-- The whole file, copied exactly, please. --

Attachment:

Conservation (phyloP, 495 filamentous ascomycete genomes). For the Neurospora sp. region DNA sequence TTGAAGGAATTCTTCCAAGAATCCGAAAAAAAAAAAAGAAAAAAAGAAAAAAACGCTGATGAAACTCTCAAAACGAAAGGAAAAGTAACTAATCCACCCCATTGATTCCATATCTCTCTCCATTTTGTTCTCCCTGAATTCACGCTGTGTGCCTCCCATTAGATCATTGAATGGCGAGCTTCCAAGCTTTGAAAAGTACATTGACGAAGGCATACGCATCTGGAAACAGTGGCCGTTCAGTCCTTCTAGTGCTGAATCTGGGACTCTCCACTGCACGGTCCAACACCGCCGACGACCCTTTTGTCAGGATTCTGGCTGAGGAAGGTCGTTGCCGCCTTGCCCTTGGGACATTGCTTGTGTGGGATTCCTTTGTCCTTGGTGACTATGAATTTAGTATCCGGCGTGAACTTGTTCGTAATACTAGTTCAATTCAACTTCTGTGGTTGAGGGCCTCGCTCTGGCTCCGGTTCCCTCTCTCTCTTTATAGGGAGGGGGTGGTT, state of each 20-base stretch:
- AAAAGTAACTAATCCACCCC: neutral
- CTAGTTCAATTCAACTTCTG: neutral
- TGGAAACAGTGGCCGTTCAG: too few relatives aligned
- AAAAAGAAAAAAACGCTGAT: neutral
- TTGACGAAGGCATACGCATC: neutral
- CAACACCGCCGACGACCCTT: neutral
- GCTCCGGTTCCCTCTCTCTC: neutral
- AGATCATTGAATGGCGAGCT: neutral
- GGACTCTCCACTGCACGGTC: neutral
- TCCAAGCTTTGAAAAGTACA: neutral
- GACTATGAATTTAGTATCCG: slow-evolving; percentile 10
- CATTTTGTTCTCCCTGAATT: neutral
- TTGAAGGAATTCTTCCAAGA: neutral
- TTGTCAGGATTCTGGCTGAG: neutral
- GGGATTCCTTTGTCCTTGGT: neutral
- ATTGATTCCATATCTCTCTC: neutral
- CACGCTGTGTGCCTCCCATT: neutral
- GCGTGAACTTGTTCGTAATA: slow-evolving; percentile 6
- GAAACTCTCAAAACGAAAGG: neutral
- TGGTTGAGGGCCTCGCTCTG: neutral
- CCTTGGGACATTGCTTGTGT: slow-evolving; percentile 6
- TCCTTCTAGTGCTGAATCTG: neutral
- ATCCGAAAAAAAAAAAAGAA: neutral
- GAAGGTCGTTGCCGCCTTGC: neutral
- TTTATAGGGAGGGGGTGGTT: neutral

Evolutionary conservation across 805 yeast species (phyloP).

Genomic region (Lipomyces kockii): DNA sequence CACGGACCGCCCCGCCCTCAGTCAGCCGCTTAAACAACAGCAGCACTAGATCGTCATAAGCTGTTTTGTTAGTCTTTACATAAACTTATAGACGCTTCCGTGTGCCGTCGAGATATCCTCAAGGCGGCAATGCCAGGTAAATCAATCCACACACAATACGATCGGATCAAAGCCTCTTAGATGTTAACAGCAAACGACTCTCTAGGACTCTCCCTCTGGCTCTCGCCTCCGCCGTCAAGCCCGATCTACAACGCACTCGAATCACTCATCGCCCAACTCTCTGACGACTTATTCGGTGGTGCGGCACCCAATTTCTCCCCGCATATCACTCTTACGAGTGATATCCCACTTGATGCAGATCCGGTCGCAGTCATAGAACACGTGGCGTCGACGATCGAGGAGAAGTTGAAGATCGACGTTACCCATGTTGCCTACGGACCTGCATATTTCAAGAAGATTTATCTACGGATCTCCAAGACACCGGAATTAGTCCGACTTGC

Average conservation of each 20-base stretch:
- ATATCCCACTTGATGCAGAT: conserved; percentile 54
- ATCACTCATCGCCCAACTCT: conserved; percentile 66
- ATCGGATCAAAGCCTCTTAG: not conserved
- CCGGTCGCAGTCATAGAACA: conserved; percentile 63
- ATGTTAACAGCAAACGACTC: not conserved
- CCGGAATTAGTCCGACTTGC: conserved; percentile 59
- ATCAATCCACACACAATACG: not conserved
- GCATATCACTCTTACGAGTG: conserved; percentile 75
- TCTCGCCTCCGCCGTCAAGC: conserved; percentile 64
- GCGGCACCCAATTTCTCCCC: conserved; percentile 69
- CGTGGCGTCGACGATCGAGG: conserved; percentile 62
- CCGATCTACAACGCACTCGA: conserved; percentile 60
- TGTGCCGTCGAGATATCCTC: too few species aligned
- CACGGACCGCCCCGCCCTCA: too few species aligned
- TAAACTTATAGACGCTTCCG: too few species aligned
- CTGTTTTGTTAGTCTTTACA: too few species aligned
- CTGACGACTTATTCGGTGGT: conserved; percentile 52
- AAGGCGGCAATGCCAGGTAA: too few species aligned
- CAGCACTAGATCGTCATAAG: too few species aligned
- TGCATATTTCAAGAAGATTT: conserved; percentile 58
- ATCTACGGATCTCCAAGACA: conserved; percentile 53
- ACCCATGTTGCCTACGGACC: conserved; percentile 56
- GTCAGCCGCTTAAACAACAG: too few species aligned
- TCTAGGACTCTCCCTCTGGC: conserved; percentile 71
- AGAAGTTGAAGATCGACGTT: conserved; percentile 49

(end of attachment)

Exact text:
Conservation (phyloP, 495 filamentous ascomycete genomes). For the Neurospora sp. region DNA sequence TTGAAGGAATTCTTCCAAGAATCCGAAAAAAAAAAAAGAAAAAAAGAAAAAAACGCTGATGAAACTCTCAAAACGAAAGGAAAAGTAACTAATCCACCCCATTGATTCCATATCTCTCTCCATTTTGTTCTCCCTGAATTCACGCTGTGTGCCTCCCATTAGATCATTGAATGGCGAGCTTCCAAGCTTTGAAAAGTACATTGACGAAGGCATACGCATCTGGAAACAGTGGCCGTTCAGTCCTTCTAGTGCTGAATCTGGGACTCTCCACTGCACGGTCCAACACCGCCGACGACCCTTTTGTCAGGATTCTGGCTGAGGAAGGTCGTTGCCGCCTTGCCCTTGGGACATTGCTTGTGTGGGATTCCTTTGTCCTTGGTGACTATGAATTTAGTATCCGGCGTGAACTTGTTCGTAATACTAGTTCAATTCAACTTCTGTGGTTGAGGGCCTCGCTCTGGCTCCGGTTCCCTCTCTCTCTTTATAGGGAGGGGGTGGTT, state of each 20-base stretch:
- AAAAGTAACTAATCCACCCC: neutral
- CTAGTTCAATTCAACTTCTG: neutral
- TGGAAACAGTGGCCGTTCAG: too few relatives aligned
- AAAAAGAAAAAAACGCTGAT: neutral
- TTGACGAAGGCATACGCATC: neutral
- CAACACCGCCGACGACCCTT: neutral
- GCTCCGGTTCCCTCTCTCTC: neutral
- AGATCATTGAATGGCGAGCT: neutral
- GGACTCTCCACTGCACGGTC: neutral
- TCCAAGCTTTGAAAAGTACA: neutral
- GACTATGAATTTAGTATCCG: slow-evolving; percentile 10
- CATTTTGTTCTCCCTGAATT: neutral
- TTGAAGGAATTCTTCCAAGA: neutral
- TTGTCAGGATTCTGGCTGAG: neutral
- GGGATTCCTTTGTCCTTGGT: neutral
- ATTGATTCCATATCTCTCTC: neutral
- CACGCTGTGTGCCTCCCATT: neutral
- GCGTGAACTTGTTCGTAATA: slow-evolving; percentile 6
- GAAACTCTCAAAACGAAAGG: neutral
- TGGTTGAGGGCCTCGCTCTG: neutral
- CCTTGGGACATTGCTTGTGT: slow-evolving; percentile 6
- TCCTTCTAGTGCTGAATCTG: neutral
- ATCCGAAAAAAAAAAAAGAA: neutral
- GAAGGTCGTTGCCGCCTTGC: neutral
- TTTATAGGGAGGGGGTGGTT: neutral

Evolutionary conservation across 805 yeast species (phyloP).

Genomic region (Lipomyces kockii): DNA sequence CACGGACCGCCCCGCCCTCAGTCAGCCGCTTAAACAACAGCAGCACTAGATCGTCATAAGCTGTTTTGTTAGTCTTTACATAAACTTATAGACGCTTCCGTGTGCCGTCGAGATATCCTCAAGGCGGCAATGCCAGGTAAATCAATCCACACACAATACGATCGGATCAAAGCCTCTTAGATGTTAACAGCAAACGACTCTCTAGGACTCTCCCTCTGGCTCTCGCCTCCGCCGTCAAGCCCGATCTACAACGCACTCGAATCACTCATCGCCCAACTCTCTGACGACTTATTCGGTGGTGCGGCACCCAATTTCTCCCCGCATATCACTCTTACGAGTGATATCCCACTTGATGCAGATCCGGTCGCAGTCATAGAACACGTGGCGTCGACGATCGAGGAGAAGTTGAAGATCGACGTTACCCATGTTGCCTACGGACCTGCATATTTCAAGAAGATTTATCTACGGATCTCCAAGACACCGGAATTAGTCCGACTTGC

Average conservation of each 20-base stretch:
- ATATCCCACTTGATGCAGAT: conserved; percentile 54
- ATCACTCATCGCCCAACTCT: conserved; percentile 66
- ATCGGATCAAAGCCTCTTAG: not conserved
- CCGGTCGCAGTCATAGAACA: conserved; percentile 63
- ATGTTAACAGCAAACGACTC: not conserved
- CCGGAATTAGTCCGACTTGC: conserved; percentile 59
- ATCAATCCACACACAATACG: not conserved
- GCATATCACTCTTACGAGTG: conserved; percentile 75
- TCTCGCCTCCGCCGTCAAGC: conserved; percentile 64
- GCGGCACCCAATTTCTCCCC: conserved; percentile 69
- CGTGGCGTCGACGATCGAGG: conserved; percentile 62
- CCGATCTACAACGCACTCGA: conserved; percentile 60
- TGTGCCGTCGAGATATCCTC: too few species aligned
- CACGGACCGCCCCGCCCTCA: too few species aligned
- TAAACTTATAGACGCTTCCG: too few species aligned
- CTGTTTTGTTAGTCTTTACA: too few species aligned
- CTGACGACTTATTCGGTGGT: conserved; percentile 52
- AAGGCGGCAATGCCAGGTAA: too few species aligned
- CAGCACTAGATCGTCATAAG: too few species aligned
- TGCATATTTCAAGAAGATTT: conserved; percentile 58
- ATCTACGGATCTCCAAGACA: conserved; percentile 53
- ACCCATGTTGCCTACGGACC: conserved; percentile 56
- GTCAGCCGCTTAAACAACAG: too few species aligned
- TCTAGGACTCTCCCTCTGGC: conserved; percentile 71
- AGAAGTTGAAGATCGACGTT: conserved; percentile 49